You are here

Common problems with count and uncount nouns

Level: beginner 

Substances as count or uncount nouns

Substances are usually uncount nouns:

Would you like some cheese?
Coffee keeps me awake at night.
Wine makes me sleepy.

but they can also be used as count nouns:

I'd like a coffee, please. = I'd like a [cup of] coffee.
May I have a white wine? = May I have a [glass of] white wine?
They sell a lot of coffees. = They sell a lot of [different kinds of] coffee.
I prefer white wines to red. = I prefer [different kinds of] white wine to red.
They had over twenty cheeses. = They had over twenty [types of] cheese.
This is an excellent soft cheese. = This [kind of] soft cheese is excellent.

Substances as count or uncount nouns 1


Substances as count or uncount nouns 2


Nouns with both a count and an uncount form

Some nouns have both a count and an uncount form. Their meanings are closely related:

George had hopes of promotion.
We should always have hope.

There's a danger of avalanches on the mountain.
Some people enjoy danger.

Level: intermediate

Nouns with two meanings

Some nouns have two meanings, one count and the other uncount:

Can I have a glass of water?
I cut myself on some glass.


Is English a difficult language?
Linguistics is the study of language.

The Times is an excellent paper.
It's made of paper.

Other nouns like this are:

business industry property wood
power time work hair
Nouns with two meanings 1


Nouns with two meanings 2


Uncount nouns that end in –s

Some uncount nouns end in –s. They look like plural count nouns, but they are not.

Nouns like this generally refer to:

Subjects of study: mathematics, physics, economics, etc.
Activities: gymnastics, athletics, etc. 
Games: cards, darts, billiards, etc.
Diseases: mumps, measles, rabies, etc.

Economics is a very difficult subject.
Billiards is easier than pool or snooker.

Uncount nouns that end in –s




Hi guys,
I want to know something.I saw this sentence while I was reading a book.
'I missed the last metro home and had to get a taxi.'

Then, I searched the noun on the Internet which I had never seen
-metro home-, but I couldn't find anything.Whats the meaning of that noun?
and Have you ever seen that phrase? Is it common?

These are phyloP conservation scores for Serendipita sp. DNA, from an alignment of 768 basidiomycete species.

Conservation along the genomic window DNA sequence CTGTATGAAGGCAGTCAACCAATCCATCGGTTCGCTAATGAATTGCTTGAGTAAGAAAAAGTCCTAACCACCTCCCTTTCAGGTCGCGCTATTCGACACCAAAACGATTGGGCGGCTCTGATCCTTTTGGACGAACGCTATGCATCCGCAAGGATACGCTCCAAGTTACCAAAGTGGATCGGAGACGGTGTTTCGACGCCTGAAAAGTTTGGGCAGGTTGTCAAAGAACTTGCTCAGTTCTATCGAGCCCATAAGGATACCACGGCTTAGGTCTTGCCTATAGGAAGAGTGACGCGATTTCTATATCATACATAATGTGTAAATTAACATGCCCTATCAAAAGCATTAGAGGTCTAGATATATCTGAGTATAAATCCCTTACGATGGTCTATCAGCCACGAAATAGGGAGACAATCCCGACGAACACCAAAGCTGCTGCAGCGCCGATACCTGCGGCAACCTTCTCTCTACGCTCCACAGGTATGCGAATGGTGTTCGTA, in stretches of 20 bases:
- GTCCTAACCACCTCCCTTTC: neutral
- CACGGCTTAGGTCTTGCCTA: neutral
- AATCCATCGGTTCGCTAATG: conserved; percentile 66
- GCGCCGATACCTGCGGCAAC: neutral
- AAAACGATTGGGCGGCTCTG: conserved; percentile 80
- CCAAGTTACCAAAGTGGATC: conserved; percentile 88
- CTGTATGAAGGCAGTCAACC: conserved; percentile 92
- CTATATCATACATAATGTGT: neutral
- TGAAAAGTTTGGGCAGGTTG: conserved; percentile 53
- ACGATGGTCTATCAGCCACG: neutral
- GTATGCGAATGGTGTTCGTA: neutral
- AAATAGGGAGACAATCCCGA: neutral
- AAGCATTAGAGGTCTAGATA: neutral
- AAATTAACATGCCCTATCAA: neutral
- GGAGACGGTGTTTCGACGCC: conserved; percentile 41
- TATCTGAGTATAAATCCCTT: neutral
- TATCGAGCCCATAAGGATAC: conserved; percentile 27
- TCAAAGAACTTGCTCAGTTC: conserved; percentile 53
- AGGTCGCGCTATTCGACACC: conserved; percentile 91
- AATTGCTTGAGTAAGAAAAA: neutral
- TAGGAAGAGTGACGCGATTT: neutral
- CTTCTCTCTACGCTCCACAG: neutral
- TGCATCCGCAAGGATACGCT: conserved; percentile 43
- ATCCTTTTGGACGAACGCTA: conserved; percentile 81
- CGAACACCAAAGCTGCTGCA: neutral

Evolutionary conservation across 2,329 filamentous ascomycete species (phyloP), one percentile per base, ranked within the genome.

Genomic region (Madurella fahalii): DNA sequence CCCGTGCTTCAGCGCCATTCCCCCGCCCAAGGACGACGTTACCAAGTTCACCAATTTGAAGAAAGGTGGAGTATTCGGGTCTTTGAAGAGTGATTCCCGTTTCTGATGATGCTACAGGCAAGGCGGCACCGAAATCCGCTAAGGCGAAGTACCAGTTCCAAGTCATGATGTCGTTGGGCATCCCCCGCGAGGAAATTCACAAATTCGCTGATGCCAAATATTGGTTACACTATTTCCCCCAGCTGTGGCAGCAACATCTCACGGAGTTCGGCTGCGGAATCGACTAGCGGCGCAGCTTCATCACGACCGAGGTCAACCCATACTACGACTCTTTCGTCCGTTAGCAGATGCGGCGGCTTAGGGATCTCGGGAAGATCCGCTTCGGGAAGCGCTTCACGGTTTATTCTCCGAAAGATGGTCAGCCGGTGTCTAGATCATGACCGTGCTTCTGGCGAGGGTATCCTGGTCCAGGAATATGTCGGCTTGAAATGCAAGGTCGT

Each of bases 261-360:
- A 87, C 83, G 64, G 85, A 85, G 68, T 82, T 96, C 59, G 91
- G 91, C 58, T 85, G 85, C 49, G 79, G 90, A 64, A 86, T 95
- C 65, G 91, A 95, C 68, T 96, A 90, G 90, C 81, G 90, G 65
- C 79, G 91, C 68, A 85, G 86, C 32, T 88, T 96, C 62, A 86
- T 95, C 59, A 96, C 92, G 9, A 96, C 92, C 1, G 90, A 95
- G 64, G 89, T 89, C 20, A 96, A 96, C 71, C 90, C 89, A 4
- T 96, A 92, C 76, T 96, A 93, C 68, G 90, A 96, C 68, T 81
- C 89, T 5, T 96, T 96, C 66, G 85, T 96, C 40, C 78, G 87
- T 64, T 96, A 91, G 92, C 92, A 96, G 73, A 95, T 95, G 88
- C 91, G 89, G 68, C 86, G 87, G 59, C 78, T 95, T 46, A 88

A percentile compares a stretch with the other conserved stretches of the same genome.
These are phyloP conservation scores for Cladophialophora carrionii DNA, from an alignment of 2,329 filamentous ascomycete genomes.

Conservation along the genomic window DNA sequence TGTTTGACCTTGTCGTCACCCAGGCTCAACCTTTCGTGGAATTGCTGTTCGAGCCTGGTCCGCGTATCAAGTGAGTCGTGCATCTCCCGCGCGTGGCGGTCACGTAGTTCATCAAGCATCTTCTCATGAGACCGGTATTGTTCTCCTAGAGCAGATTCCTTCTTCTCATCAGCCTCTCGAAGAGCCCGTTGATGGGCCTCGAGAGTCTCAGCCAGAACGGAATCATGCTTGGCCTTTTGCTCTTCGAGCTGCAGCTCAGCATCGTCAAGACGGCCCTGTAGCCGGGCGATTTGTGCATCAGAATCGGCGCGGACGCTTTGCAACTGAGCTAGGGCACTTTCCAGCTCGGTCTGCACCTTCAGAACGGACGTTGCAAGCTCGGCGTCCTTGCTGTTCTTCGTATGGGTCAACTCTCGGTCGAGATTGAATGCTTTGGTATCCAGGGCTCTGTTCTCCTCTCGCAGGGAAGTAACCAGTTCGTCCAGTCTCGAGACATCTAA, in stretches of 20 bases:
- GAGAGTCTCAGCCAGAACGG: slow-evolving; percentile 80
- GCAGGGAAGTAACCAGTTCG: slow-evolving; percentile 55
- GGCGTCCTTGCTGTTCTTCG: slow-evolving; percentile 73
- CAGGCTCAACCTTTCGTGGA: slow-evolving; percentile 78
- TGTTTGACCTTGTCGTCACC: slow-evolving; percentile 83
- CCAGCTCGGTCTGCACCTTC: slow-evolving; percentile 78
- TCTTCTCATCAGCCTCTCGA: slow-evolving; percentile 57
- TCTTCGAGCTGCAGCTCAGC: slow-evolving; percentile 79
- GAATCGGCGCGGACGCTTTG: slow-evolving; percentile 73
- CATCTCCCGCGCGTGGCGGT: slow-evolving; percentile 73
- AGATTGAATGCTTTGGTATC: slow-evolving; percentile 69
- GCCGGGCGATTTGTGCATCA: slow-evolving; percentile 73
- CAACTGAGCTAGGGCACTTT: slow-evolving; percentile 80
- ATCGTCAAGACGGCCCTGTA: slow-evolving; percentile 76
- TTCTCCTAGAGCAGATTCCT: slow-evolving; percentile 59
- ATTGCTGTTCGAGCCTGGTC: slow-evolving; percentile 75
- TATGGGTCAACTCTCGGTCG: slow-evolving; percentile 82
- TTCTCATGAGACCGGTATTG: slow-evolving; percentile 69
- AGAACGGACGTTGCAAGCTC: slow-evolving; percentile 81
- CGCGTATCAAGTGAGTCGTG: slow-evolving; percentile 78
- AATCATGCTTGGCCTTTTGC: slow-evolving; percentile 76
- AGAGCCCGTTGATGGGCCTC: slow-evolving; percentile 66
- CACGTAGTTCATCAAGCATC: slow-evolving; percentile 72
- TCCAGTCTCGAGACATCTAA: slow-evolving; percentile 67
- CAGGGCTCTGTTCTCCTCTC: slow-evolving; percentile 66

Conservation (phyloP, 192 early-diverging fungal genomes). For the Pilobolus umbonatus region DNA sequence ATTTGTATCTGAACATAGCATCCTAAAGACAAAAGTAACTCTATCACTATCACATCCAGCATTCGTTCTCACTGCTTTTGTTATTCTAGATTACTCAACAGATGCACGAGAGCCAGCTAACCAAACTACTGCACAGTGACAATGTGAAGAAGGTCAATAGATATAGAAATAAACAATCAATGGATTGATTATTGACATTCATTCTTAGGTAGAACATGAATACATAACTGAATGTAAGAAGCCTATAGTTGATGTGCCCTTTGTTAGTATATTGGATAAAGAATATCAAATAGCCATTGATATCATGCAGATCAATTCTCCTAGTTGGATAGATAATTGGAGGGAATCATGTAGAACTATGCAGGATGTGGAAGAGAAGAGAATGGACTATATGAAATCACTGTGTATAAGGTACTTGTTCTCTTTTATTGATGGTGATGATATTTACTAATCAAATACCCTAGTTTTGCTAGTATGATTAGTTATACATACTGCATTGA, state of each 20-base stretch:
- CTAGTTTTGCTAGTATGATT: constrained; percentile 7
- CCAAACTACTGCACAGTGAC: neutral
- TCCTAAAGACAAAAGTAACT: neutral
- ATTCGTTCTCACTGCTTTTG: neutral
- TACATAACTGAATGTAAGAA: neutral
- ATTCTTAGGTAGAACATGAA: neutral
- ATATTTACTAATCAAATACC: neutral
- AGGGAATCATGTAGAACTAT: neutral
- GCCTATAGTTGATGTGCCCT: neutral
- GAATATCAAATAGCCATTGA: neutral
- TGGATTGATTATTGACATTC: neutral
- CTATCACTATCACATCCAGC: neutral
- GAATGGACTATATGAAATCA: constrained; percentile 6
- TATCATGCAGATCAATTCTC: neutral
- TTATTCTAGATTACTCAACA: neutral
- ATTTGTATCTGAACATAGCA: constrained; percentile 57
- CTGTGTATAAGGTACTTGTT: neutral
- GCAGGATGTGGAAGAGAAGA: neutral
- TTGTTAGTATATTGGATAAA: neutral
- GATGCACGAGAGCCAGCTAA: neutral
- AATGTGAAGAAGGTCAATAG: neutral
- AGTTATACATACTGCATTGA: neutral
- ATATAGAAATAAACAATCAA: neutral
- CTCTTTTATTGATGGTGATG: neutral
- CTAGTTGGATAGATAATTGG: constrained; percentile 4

Thanks a lot!

Hello Nevı,

This sentence has different chunks (parts) than what you are thinking. One chunk is 'I missed the metro' and another is 'home', which here is a short way of saying 'going home' or 'that goes to my home'. In other words, this person missed the last metro that they needed to take in order to get home that day.

We often use 'home' after a noun phrase like this. You could also say, for example, 'the bus home', 'a flight home', etc.

Hope this makes sense.

All the best,


The LearnEnglish Team

Teacher, can we use for other places such as the bus restaurant, the flight London, the train stadium...?
Could you tell me
Thanks a lot!

Hello Nevı,

No, those are not correct -- you need to say 'the flight to London', 'the train to the stadium', etc.

The word 'home' is unusual and can be used adverbially without the preposition 'to' -- you can see an explanation of this on this page -- look for the paragraph beginning 'We use home as an adverb ...' and you'll see what I mean.

All the best,


The LearnEnglish Team


Hello please clarify
The sky is blue in color
I had egg and toast for breakfast
We spent the day sitting in the garden
There's no electricity in the town because of the floods
Here color,Breakfast, day, garden,town, floods
countable-- or uncountable?

Hi there:
Please could you explain to me why INDUSTRY is a count noun in the exercise "The automobile INDUSTRY is a vital part of the United States economy"?
Thanks a lot.

Hi Claudia,

For industry, the countable and uncountable nouns have slightly different meanings. The uncountable noun means 'companies and activities that produce goods or services'. The countable noun is more specific. It means 'companies and activities that produce a specific good or service'. That's why it's countable here – it refers to a specific industry (rather than goods or service production in general).

Best wishes,


The LearnEnglish Team

I would like to ask something about the sentence that I quoted from BBC Food:

Each serving provides 285 kcal, 20g protein, 33g carbohydrates (of which 11g sugars), 7g fat (of which 3g saturates), 6g fibre and 0.8g salt

Why is that used
33 carbohydrates

of which 11g sugars

3g saturates
carbohydrate, sugar and saturate are uncountable in this context. Aren't they?
And why we don't use salt, fibre with plural form if we use the above ones with plural forms.

Hi knownman,

You're right that it would also make sense to use uncountable forms here. But using plural countable forms is the way that recipes are normally written. They give a sense that there are a number of different types.

- carbohydrates (e.g. sugars, starches)
- sugars (e.g. glucose, fructose)

With 'salt', my guess is that recipe writers use 'salt' (uncountable) rather than 'salts' (countable) because, although there are many types of salt in the world, salt in food is mostly a single type (sodium chloride).

Best regards,

The LearnEnglish Team

This is really helpful. Thanks.